FHub: What advice would you give to module developers or even folks thinking about learning to code?
KKRT: As counter intuitive as it sounds, I would say “don’t ask for help”. I know that most teachers would tell you “don’t be afraid to ask” or “there are no stupid questions”, but I realize that in my case, what has honed my skills is that constant fear of being laughed at, or the fear of me asking a question and someone answering with the obvious answer. You don’t want to receive a LMGTFY answer, because that can be embarrassing, and also because the other person’s time is not worth less than your own. Do the work and try to find the answer on your own rather than counting on someone else to look it up for you.
For example, you wouldn’t ask “how can I open the token config dialog”, because you already know exactly where to find the answer: it’s right there in the Foundry code, since you know Foundry opens the token config dialog at some point, you just have to find where and how it does it. By being given an answer, you will tend to apply it then forget it, but by actually looking for the answer yourself, you will not only remember it more clearly because you suffered to find what you wanted, but you will also learn other things at the same time. While this takes longer than asking the question, it also saves you time in the long run because the next time you need something, you’ll be much more likely to find it quickly than asking the question of someone and then waiting for an answer. Even if you don’t find your answer, you’ll have learned something else along the way and you’ll have honed your skills. By using this kind of methodology (RTFM*+RTFS**) for years, you’ll become a better programmer.
I would say this applies both to veteran programmers and people looking to learn. In both cases, you need patience, passion and dedication, and you will look for the answer, find it and continuously get better.
*RTFM = Read the Freaking Manual
**RTFS = Read the Freaking Source
FHub: What features would you like to see further developed in Foundry? What does the future look like for Foundry and the Forge in your eyes?
KKRT: I think Foundry’s features are very complete and most of the new features at this point are just adding on an already amazing product. I mean, did you see that upcoming overhead tiles feature? It’s just an awesome feature that adds extra value to Foundry and I can’t wait to play with that.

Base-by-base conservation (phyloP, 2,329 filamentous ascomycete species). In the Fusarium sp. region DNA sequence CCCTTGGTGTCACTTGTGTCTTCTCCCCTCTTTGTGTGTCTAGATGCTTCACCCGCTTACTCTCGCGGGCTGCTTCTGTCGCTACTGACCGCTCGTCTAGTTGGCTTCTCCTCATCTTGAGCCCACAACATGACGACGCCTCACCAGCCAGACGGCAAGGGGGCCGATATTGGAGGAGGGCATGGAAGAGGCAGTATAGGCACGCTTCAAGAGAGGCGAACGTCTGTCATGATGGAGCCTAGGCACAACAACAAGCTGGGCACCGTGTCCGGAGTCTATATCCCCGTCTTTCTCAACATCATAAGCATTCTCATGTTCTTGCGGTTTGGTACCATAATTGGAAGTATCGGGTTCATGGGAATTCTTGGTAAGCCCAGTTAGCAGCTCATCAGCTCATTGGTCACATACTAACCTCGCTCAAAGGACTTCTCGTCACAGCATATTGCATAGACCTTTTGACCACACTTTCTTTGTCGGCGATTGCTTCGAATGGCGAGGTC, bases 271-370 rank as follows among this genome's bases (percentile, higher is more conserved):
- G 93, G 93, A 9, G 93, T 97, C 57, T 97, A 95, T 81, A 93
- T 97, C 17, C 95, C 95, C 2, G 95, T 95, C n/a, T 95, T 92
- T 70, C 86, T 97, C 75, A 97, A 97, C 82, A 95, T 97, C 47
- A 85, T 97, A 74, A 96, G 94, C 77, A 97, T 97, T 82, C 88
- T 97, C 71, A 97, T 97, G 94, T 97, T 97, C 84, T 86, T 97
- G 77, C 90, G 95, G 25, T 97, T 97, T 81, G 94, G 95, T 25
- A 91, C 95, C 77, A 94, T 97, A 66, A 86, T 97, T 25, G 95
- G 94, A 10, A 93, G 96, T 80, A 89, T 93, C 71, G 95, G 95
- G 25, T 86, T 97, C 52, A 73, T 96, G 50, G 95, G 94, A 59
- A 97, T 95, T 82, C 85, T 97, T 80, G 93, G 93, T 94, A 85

One of the features I’m personally most excited about in Foundry is improvements to the Compendiums. This is something that I’ve touched on at my Patreon as one of the things I wanted to improve. I wanted to write a module for it but never got around to it. I think there is a lot of promise for what we could do with compendiums, making it easier to use or for creators to create modules with great content in an easy to manage way for players and DMs, and I can’t wait to see the improvements that Foundry will bring to the compendiums in a future release.
As to the future of the Forge and Foundry, I would love to see an even tighter integration between the two. So far, I’ve mostly been working on top of Foundry, handling the infrastructure around it in order to bring it to a state where it appears nearly cloud native. I’d like to work even more closely with Foundry on providing such an integrated solution, and provide improvements to the Foundry platform itself. I’ve written quite a few modules for Foundry to improve the quality of life of the DMs and players, and if I can do more of that, leveraging new abilities that the Forge provides, then I think that would be amazing.
I think Foundry’s features are very complete and most of the new features at this point are just adding on an already amazing product.— KaKaRoTo
FHub: What’s next for KaKaRoTo?
KKRT: Hopefully, a nice vacation on a beach somewhere! Haha!
Seriously though, I have so many plans that I don’t think I could get to do everything in a single lifetime. I’m getting quite a bit of excitement with the recently released beta of the D&D Beyond integration with The Forge, so I’d like to work a lot more on that. There is so much potential there, with a compendium browser and search tool, a character builder and all sorts of tools that could be built around the D&D Beyond API that I’m using with The Forge.
I also have some cool integration plans with Demiplane, and of course, my long awaited Time Machine feature for World Builder subscribers. I’m also noticing many artists struggling with the technical aspects of creating and distributing modules for Foundry and I’d like to be able to bring to the artist/creator community the same sort of convenience that I was able to bring to the users of Foundry.
I’d also like to spend a bit more time on Beyond20, maybe add some new amazing feature that will blow everyone’s mind! I’ve kept maintaining Beyond20 (shout out to Aeristoka, who has done a lot of the heavy lifting) and we’ve had some nice features recently, like the hotkeys support, but I feel like there is so much potential there. I have a few ideas that get me excited, but I don’t want to say anything just yet….
For more information from KaKaRoTo on programming and software development, you can visit his blog. For access to his R20 Converter (and much more), you can support him via his Patreon. Huge thanks to KaKaRoTo for making the time to speak with us!